The firm support member 20 may be wood or another suitable material. The resilient backing means 11 is composed of any suitable material such as polyurethane foam to impart the proper tension and/or resiliency to piezoelectric films 12. In addition, backing means 11 is preferably vented to the outside atmosphere in some manner such as by choosing a porous foam material as backing means 11 to allow air intake and exhaust in response to motion of piezoelectric film 12. The preferred material for piezoelectric films 12 is polyvinylidene flouride (PVDF), which is a known material for electro-acoustic transducers. The material can be a single-ply film or it may be laminated to produce bimorph or multimorph elements which will multiply the transducer response. The material has high pyroelectric sensitivity and incorporates the other useful properties of PVDF, many of which are described in "Electroacoustic Transducers with Piezoelectric High Polymer Films", Tamura et al, Journ. Aud. Eng. Soc., Vol.23, No.1, Jan. 1, 1975, pp. 21-26; "Comments on ,Electroacoustic Transducers With Piezoelectric High Polymer Films,", Edelman et al, Journ. Aud. Eng. Soc., Vol.24, No.7, Sep. 2, 1976, pp. 577-578, and "High Polymer Piezoelectric Film in Electroacoustical Transducer Applications", 79th Convention of Audio Engineering Society, Oct. 12-16, 1985, the Klapholz, J., disclosures of which are hereby incorporated by reference.

In another embodiment of the present invention (not shown), the transducer may be extended in length to become hemicylindrical to thereby increase the effective mouth area in the horizontal direction. In this manner, the low frequency response can be amplified and the efficiency can be increased for the low frequency response due to the increase in the effective mouth area of the horn. Again, an array of hemicylindrical horns can be employed in the same manner as the hemispherical horns in FIG. 2 to produce the low-frequency end of the sound spectrum.

The foregoing description of the invention has been provided for purposes of illustration and description only, and many modifications and variations will be apparent to one of ordinary skill in the art from the above teachings. Accordingly, the scope of the invention is to be defined by the claims appended hereto.

Patent Citations
Cited PatentFiling datePublication dateApplicantTitle
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Non-Patent Citations
Reference
1 *Jesse Klapholz; High Polymer Piezo Film in Electroacoustical Transducer Applications; Presented at 79th Convention; Oct. 12 16, 1985; pp. 1 19.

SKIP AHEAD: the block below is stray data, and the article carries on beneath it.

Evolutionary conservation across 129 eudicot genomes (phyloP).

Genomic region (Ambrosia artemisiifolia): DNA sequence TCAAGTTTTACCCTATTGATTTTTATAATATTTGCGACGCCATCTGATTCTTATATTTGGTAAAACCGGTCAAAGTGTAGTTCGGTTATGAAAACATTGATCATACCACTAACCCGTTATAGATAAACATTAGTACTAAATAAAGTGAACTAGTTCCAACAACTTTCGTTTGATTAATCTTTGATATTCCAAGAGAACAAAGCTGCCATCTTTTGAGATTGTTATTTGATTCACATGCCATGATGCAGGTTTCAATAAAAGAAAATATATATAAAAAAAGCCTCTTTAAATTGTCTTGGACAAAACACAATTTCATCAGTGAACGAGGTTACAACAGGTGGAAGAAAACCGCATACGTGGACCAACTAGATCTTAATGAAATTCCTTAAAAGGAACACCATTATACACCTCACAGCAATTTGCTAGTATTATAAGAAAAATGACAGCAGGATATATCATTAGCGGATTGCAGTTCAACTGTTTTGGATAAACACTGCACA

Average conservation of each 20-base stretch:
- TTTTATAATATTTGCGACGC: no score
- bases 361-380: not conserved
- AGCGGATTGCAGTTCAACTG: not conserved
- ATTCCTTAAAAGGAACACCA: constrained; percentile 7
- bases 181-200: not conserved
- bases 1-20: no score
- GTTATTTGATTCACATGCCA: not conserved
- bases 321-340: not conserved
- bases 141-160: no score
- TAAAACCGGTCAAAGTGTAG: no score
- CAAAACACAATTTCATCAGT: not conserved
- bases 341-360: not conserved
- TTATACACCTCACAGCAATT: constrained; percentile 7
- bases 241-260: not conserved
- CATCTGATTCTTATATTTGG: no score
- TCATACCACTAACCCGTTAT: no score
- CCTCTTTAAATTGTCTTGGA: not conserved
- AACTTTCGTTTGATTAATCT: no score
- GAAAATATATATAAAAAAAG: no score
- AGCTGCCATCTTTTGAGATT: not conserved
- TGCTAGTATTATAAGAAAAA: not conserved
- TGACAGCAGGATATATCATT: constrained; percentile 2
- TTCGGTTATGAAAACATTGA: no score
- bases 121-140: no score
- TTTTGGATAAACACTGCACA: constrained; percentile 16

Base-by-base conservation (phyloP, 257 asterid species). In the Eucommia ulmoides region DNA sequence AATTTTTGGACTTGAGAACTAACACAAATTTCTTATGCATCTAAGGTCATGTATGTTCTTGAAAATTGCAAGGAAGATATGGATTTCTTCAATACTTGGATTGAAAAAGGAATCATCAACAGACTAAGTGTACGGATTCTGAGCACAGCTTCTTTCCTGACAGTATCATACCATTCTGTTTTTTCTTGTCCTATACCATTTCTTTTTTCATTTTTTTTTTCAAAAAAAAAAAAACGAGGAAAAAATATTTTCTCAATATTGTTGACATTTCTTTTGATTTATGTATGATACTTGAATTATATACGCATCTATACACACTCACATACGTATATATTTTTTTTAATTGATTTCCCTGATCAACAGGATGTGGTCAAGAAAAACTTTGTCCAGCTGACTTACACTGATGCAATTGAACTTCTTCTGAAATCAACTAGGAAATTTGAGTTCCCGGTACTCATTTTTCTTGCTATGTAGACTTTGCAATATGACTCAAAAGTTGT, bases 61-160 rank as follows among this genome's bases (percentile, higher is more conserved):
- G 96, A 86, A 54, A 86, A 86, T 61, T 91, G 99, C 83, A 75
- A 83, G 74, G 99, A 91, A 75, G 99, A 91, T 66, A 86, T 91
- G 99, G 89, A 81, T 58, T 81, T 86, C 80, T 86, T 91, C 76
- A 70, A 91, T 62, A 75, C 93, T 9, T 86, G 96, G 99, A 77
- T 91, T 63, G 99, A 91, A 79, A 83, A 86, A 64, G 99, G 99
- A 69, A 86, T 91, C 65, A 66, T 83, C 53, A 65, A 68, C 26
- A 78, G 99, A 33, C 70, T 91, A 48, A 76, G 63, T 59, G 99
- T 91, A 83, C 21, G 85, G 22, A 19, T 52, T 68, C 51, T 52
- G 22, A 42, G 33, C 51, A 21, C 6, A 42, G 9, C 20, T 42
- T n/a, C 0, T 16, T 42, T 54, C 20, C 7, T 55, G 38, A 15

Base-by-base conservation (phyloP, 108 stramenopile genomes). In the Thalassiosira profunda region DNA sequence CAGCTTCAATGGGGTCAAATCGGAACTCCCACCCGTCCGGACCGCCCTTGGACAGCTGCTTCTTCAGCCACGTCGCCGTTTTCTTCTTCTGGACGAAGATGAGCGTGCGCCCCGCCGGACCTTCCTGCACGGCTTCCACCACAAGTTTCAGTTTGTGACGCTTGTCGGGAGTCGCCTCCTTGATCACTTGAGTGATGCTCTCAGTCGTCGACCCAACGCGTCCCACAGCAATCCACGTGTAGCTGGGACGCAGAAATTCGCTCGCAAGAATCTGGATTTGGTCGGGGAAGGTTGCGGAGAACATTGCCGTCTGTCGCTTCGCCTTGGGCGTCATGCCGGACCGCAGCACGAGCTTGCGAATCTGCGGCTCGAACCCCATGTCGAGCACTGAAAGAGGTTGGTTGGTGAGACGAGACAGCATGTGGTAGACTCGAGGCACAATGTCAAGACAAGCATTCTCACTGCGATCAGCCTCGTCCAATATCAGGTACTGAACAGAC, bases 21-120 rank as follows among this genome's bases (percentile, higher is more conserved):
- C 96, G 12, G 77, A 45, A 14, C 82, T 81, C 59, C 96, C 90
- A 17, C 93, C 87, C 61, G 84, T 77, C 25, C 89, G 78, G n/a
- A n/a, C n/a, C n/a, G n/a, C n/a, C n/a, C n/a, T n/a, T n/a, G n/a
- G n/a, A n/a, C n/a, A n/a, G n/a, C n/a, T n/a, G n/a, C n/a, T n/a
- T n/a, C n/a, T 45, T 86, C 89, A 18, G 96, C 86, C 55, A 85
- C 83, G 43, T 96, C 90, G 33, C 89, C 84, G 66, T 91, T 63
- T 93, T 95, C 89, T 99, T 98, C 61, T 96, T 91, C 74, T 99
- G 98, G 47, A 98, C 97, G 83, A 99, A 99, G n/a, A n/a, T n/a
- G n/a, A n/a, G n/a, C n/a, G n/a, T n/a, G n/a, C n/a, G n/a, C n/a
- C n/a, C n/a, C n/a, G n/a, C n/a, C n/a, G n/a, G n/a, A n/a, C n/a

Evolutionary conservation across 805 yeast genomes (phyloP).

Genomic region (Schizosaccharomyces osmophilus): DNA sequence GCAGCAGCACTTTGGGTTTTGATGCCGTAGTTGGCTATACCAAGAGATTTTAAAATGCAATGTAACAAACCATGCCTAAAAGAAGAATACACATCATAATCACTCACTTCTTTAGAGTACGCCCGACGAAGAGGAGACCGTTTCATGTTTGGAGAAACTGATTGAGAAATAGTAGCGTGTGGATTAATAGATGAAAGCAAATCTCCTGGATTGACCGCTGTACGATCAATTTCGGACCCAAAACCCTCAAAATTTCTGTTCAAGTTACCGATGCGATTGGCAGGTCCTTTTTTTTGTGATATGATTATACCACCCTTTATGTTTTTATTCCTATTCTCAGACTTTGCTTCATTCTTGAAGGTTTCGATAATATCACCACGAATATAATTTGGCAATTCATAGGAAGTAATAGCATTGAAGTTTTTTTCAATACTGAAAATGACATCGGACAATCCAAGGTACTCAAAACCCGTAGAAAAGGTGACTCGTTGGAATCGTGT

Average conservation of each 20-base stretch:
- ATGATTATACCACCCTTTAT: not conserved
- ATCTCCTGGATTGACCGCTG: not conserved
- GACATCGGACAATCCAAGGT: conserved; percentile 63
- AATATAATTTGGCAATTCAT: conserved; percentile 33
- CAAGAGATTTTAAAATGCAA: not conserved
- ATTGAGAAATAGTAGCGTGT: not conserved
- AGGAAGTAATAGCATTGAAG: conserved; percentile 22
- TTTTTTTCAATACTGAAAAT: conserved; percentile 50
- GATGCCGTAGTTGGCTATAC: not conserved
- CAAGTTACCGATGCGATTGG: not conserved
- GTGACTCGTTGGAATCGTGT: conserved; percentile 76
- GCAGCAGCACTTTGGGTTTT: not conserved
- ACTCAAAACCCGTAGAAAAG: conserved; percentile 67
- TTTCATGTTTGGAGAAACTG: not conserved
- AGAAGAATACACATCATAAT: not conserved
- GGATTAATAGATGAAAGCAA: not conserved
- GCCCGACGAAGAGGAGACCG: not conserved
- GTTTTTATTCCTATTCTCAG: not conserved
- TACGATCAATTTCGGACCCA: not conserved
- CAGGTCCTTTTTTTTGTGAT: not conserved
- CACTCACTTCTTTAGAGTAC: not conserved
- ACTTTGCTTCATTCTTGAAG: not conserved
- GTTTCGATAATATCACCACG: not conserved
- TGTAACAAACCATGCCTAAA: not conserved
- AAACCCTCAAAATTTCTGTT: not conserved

2Jesse Klapholz; High Polymer Piezo Film in Electroacoustical Transducer Applications; Presented at 79th Convention; Oct. 12-16, 1985; pp. 1-19.
3 *Masahiko Tamura et al.; Electroacoustic Transducers with Piezoelectric High Polymer Films; Sep. 10, 1974; pp. 21 26.
4Masahiko Tamura et al.; Electroacoustic Transducers with Piezoelectric High Polymer Films; Sep. 10, 1974; pp. 21-26.
5 *S. Edelman et al.; Forum Sep., 1976; vol. 24, No. 7 pp. 577 578.
6S. Edelman et al.; Forum Sep., 1976; vol. 24, No. 7 pp. 577-578.
Referenced by
Citing PatentFiling datePublication dateApplicantTitle
US5321332 *Nov 12, 1992Jun 14, 1994The Whitaker CorporationWideband ultrasonic transducer
US5444324 *Jul 25, 1994Aug 22, 1995Western Atlas International, Inc.Mechanically amplified piezoelectric acoustic transducer
US5802195 *Jan 13, 1997Sep 1, 1998The United States Of America As Represented By The Administrator Of The National Aeronautics And Space AdministrationHigh displacement solid state ferroelectric loudspeaker
US5802196 *Dec 4, 1996Sep 1, 1998Murata Manufacturing Co., Ltd.Speaker for radiating sound waves in all directions relative to a speaker supporting surface
US6049158 *Feb 9, 1995Apr 11, 2000Ngk Insulators, Ltd.Piezoelectric/electrostrictive film element having convex diaphragm portions and method of producing the same
US6243475 *Dec 16, 1998Jun 5, 2001Murata Manufacturing Co., Ltd.Speaker
US6438242 *Sep 7, 1999Aug 20, 2002The United States Of America As Represented By The Secretary Of The NavyAcoustic transducer panel
US6532644 *Feb 23, 2000Mar 18, 2003Murata Manufacturing Co., Ltd.Method of making a piezoelectric speaker with a unitary body comprising a base section and dome shaped vibrating section
US6590992 *Mar 11, 1999Jul 8, 2003Murata Manufacturing Co., Ltd.Speaker device
US6798122 *Nov 5, 2002Sep 28, 2004The United States Of America As Represented By The Secretary Of The NavyLightweight underwater acoustic projector
US6824915 *Jun 12, 2000Nov 30, 2004The Gillette CompanyAir managing systems and methods for gas depolarized power supplies utilizing a diaphragm
US7039206 *Jun 28, 2001May 2, 2006Nokia CorporationDual diaphragm speaker
US7710001 *Sep 30, 2008May 4, 2010Washington State UniversityPiezoelectric transducers and associated methods
US7872946 *Dec 13, 2004Jan 18, 2011Michael John BustamanteAutonomous waterproof electronic signaling device
US8605552 *Jan 18, 2011Dec 10, 2013Scuba Sonics IncorporatedAutonomous waterproof electronic signaling device
WO1997017818A1 *Sep 25, 1996May 15, 1997Noise Cancellation TechPiezo speaker for improved passenger cabin audio systems
Classifications
U.S. Classification310/334, 310/800, 381/190
International ClassificationH04R17/00
Cooperative ClassificationY10S310/80, H04R17/005
European ClassificationH04R17/00B
Legal Events
DateCodeEventDescription
Apr 5, 2005FPExpired due to failure to pay maintenance fee
Effective date: 20050209
Feb 9, 2005LAPSLapse for failure to pay maintenance fees
Aug 25, 2004REMIMaintenance fee reminder mailed
Oct 9, 2001PRDPPatent reinstated due to the acceptance of a late maintenance fee
Effective date: 20010824
Aug 20, 2001FPAYFee payment
Year of fee payment: 8
Aug 20, 2001SULPSurcharge for late payment
Apr 22, 1997FPExpired due to failure to pay maintenance fee
Effective date: 19970212
Feb 10, 1997SULPSurcharge for late payment
Feb 10, 1997FPAYFee payment
Year of fee payment: 4
Sep 17, 1996REMIMaintenance fee reminder mailed